I stated that you lose all credibility because of that statement.

Now excuse me if I’m wrong, on one hand you have the threat of a nuke armed Iran, on the other hand you have the threat of the wrath of Gaia. I think I know which one is the more pressing and serious threat.

I’m not going to get into a thing about your religion of global warming, but you’ll understand if I’m not so hot to believe all those scientists that were running around yelling about the impendinhg ice age a few decades ago. A couple decades before that they were running around yelling about overpopulation being the end of the earth. A few decades from now, the same chicken little types will be running around yelling about killer Okapis or some such nonsense. That scientific standard may be good enough for you intellectual types, but I require more proof than "Al Gore sez so" before I join a new cult
 
Written By: shark
URL: http://
Now excuse me if I’m wrong, on one hand you have the threat of a nuke armed Iran, on the other hand you have the threat of the wrath of Gaia. I think I know which one is the more pressing and serious threat.
Iran is not a threat to the US. Even if it gets a nuke in a few years, it will have very few, and certainly not give them to a nemesis like al qaeda. Israel has hundreds and the US thousands. Deterrence works. Iran is and will be a regional power with some clout, but no real threat to the US.

Global warming and oil shortages (esp. if peak oil theory is accurate) fundamentally threaten western economic structures. Iran can’t. Terrorists can only inflict short term pain through a lucky strike. We’re not in WWIV.

As for your dismissal of science because it contradicts your politics...well, I suspect you’ll be as wrong on that as you were on Iraq. Reality bites.
 
Written By: Scott Erb
URL: http://faculty.umf.maine.edu/~erb/blog.htm
"Argumentum ad hominem: and a dishonest one at that."

It was a parody of you, moron. I admit I don’t do it as well, but then I don’t get as much practice as you.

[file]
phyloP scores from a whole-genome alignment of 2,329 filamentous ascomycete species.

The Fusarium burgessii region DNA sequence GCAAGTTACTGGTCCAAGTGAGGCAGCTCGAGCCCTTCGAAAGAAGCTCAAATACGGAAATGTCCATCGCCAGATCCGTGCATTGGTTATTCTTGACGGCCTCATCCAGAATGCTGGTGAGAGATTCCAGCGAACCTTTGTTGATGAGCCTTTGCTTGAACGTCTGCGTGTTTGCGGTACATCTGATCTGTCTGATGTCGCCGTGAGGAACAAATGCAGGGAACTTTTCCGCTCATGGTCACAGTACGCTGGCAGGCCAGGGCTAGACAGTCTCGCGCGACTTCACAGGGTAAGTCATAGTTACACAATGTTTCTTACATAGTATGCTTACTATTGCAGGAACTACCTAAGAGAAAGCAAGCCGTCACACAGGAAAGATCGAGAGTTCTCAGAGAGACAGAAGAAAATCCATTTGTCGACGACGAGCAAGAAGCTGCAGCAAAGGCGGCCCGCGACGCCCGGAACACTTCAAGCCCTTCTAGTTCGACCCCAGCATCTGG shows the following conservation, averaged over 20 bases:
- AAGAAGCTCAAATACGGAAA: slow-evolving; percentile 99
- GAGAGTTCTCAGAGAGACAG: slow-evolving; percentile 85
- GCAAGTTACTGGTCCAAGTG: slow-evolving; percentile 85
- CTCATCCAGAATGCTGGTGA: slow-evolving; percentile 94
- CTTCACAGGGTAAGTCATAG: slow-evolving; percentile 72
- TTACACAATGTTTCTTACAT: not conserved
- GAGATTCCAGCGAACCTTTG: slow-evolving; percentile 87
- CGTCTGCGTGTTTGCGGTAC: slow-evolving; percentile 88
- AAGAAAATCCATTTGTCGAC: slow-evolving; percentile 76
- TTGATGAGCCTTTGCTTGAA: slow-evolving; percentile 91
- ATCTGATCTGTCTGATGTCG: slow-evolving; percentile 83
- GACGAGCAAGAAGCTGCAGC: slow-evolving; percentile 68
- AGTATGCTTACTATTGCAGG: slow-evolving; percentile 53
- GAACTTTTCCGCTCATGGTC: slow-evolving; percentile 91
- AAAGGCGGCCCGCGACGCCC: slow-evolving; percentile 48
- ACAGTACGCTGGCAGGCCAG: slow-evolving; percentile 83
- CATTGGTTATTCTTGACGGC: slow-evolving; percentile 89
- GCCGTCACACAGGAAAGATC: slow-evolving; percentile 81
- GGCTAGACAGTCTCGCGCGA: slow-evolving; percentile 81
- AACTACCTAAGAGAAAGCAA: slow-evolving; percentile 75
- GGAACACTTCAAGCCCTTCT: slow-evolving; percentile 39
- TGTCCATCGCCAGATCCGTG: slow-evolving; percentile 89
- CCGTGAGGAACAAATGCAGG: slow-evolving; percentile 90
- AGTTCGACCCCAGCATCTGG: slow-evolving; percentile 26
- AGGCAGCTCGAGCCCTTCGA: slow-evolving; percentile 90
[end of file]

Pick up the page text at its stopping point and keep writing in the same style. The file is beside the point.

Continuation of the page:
"and as for real world experience,..."

I believe my words were "these things", not "real world". do tell how your experience as a night manager, etc. gave you experience in the effects of violence and the pain and suffering of innocents. Was there a lot of food poisoning at your establishment?


"one of the strongest scientific consensuses in history."

Right up there with phlogiston and the flat earth.



" In fact, "sustainability" has become a campus theme here"

Having spent a fair amount of time on several college campuses, I don’t think that is much of a recommendation.

"fundamentally threaten western economic structures. Iran can’t."

*sigh* Once again your materialistic preoccupation with property points out your almost inhuman and callous disregard of the human tragedy and suffering involved.

*********************I

Speaking of Global Warming, what does the scientific consensus say is the correct temperature of the earth? Who gets to be Goldilocks? Anybody?



 
Written By: timactual
URL: http://
"Argumentum ad hominem: and a dishonest one at that."

It was a parody of you, moron. I admit I don’t do it as well, but then I don’t get as much practice as you.
I try very hard to avoid calling names or using ad hominems. When I trip up and get called on it, I apologize.
"one of the strongest scientific consensuses in history."

Right up there with phlogiston and the flat earth.
Another fallacy (though flat earth wasn’t ever a scientific consensus) is to argue that because science has been wrong at times, it can’t be trusted in given cases now. Overall, the track record of science is pretty good, especially when there is so much evidence, modeling and consensus. Sure, they could be wrong, but I’ll trust science over a politically motivated opinion either way (that’s one reason I was a skeptic of global warming until about the mid-nineties as the scientific consensus grew).